Cryptocurrencies have been in freefall overnight and it’s far from certain they’ve found a floor, leaving hundreds of thousands of traders with huge losses and causing enthusiasts to consider the gloomy possibility that the crypto bull run has suddenly ended.

Bitcoin plunged by about US$6,000 in the space of several hours last night to reach a four-month nadir of $US31,663 at 11.10pm — representing a whopping 51.1 per cent retracement from its all-time high set just five weeks ago.

The original cryptocurrency then recouped most of its losses, trading over US$40,000 around 3am, but has been trending back down this morning. At 11.20am AEST it was at US$36,350 ($47,300) — down 15 per cent in the last 24 hours and 28.3 per cent in the last seven days.

Ethereum dropped below US$2000 also around 11 last night. A half-day later it was changing hands for US$2,257 ($2,975), down 31 per cent from 24 hours ago and 49 per cent from its all-time high.

Every major cryptocurrency (except stablecoins) was down by double-digits, with many falling 30 and 40 per cent in the past 24 hours. Fantom was the worst hit, falling 44.1 per cent. Controversial coins SafeMoon and Shiba Inu had also retraced over 40 per cent, while Dogecoin had fallen 28 per cent to US32c and Cardano was down 22 per cent to US$1.47.

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Over 851,000 cryptocurrency derivatives traders had been “rekt” in the past 24 hours, according to Bybt, with US$9.2 billion in value wiped out. That’s the most since a sharp pullback on April 18 liquidated one million traders holding positions worth a total of US$10 billion ($13 billion).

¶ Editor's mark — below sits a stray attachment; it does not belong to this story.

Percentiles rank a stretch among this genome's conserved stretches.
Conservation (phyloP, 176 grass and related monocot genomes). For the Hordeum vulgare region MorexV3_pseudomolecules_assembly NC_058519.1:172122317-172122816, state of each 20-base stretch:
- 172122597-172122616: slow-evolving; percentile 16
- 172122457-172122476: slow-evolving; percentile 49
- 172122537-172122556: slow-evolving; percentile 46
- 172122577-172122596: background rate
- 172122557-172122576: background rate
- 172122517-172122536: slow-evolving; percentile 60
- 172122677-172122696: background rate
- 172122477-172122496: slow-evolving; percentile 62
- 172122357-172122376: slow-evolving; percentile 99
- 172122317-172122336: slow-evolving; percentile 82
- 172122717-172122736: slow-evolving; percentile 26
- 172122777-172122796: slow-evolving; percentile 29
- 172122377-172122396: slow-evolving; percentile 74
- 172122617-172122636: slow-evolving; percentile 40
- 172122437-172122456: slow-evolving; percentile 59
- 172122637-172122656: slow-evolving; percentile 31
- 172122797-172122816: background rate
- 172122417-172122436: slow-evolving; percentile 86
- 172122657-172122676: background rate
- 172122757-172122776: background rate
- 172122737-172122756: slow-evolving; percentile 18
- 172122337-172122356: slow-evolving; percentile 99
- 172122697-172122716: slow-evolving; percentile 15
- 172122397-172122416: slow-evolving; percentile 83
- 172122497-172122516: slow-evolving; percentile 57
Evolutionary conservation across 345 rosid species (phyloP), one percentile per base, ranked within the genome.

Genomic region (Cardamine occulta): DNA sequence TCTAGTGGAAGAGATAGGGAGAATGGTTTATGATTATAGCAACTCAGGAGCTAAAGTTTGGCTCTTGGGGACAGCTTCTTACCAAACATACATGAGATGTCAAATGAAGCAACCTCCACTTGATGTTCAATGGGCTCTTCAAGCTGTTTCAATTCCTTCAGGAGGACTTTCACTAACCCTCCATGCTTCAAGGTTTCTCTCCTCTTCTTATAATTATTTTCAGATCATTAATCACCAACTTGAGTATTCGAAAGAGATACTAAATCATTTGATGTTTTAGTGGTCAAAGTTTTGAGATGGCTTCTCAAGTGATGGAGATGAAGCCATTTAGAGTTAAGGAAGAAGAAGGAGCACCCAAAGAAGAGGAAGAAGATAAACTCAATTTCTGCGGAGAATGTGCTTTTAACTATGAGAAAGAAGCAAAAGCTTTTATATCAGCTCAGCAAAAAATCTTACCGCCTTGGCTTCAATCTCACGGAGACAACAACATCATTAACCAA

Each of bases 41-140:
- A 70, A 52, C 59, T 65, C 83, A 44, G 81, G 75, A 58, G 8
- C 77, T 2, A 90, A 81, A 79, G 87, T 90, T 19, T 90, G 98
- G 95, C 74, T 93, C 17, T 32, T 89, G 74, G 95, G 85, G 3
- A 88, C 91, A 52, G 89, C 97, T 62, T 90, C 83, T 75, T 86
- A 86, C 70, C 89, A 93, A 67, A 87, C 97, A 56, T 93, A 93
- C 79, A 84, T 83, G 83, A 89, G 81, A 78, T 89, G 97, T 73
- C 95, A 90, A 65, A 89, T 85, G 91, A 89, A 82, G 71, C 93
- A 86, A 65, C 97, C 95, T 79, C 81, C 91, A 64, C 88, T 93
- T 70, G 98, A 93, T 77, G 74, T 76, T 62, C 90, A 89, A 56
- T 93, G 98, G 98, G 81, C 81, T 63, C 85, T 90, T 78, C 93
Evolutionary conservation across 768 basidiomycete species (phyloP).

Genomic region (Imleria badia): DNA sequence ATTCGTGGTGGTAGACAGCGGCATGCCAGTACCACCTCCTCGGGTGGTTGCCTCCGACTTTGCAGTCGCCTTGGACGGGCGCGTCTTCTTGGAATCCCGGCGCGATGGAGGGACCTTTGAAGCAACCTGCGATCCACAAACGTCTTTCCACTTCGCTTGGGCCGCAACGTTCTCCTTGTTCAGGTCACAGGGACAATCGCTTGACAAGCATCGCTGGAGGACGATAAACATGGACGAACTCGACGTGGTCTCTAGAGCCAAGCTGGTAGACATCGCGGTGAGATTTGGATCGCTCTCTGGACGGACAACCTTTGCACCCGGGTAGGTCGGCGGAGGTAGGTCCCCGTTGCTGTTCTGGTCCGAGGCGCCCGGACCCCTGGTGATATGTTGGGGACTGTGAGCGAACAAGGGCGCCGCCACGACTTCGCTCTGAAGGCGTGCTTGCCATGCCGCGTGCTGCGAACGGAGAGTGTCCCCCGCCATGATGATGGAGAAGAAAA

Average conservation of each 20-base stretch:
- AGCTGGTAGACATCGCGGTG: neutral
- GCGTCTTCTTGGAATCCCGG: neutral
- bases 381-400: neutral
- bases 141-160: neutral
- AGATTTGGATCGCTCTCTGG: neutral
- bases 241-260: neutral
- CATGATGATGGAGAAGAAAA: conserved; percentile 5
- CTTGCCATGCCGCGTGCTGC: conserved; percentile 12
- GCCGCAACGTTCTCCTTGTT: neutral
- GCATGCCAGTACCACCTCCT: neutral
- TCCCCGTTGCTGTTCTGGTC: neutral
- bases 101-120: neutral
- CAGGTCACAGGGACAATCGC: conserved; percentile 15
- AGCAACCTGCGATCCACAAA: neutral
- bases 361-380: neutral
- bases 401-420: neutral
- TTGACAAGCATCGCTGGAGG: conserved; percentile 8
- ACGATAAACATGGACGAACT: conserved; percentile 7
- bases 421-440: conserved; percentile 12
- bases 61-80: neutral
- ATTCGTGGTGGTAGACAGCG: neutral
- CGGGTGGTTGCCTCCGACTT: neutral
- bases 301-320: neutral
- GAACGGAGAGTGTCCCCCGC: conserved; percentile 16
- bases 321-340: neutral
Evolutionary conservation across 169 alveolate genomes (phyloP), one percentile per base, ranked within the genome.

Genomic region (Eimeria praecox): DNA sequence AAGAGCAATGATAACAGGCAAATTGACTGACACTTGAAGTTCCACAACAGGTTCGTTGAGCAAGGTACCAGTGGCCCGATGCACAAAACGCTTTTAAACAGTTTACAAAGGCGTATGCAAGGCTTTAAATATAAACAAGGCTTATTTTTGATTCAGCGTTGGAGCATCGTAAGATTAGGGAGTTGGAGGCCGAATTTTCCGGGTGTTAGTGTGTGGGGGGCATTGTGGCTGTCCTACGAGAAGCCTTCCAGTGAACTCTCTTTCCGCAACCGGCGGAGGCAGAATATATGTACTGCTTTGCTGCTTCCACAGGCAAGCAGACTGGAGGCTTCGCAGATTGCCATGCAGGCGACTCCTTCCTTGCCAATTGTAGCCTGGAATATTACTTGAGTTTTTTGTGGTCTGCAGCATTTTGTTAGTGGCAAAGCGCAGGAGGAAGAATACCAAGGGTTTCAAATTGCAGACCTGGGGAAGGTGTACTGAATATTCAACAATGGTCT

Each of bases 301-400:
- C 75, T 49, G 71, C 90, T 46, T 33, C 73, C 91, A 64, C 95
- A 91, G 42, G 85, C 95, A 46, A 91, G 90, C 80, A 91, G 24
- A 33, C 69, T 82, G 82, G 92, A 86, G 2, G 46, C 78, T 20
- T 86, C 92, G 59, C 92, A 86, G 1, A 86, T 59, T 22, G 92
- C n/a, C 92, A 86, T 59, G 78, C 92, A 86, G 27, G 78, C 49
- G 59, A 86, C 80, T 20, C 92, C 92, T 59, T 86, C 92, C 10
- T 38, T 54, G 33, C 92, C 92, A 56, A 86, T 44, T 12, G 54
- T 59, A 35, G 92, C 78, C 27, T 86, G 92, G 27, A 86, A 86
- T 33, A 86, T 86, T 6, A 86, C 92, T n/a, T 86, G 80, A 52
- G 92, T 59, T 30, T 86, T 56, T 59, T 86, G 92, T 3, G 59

(These traders were using futures contracts to leverage their potential gains, but instead lost their entire positions – and in some cases, their entire accounts – when the market moved against them).

Among the carnage, Elon Musk posted a tweet that left some crypto influencers incredulous, given that the pullback was started and then accelerated by his other posts.

It wasn’t clear if the crypto bull market was over or not. In the 2017 bull run there were big crypto pullbacks in September and November, and the market bounced back from each to go parabolic in early to mid-December (before finally collapsing late that month and in early January). But this drop was even  more savage than those.


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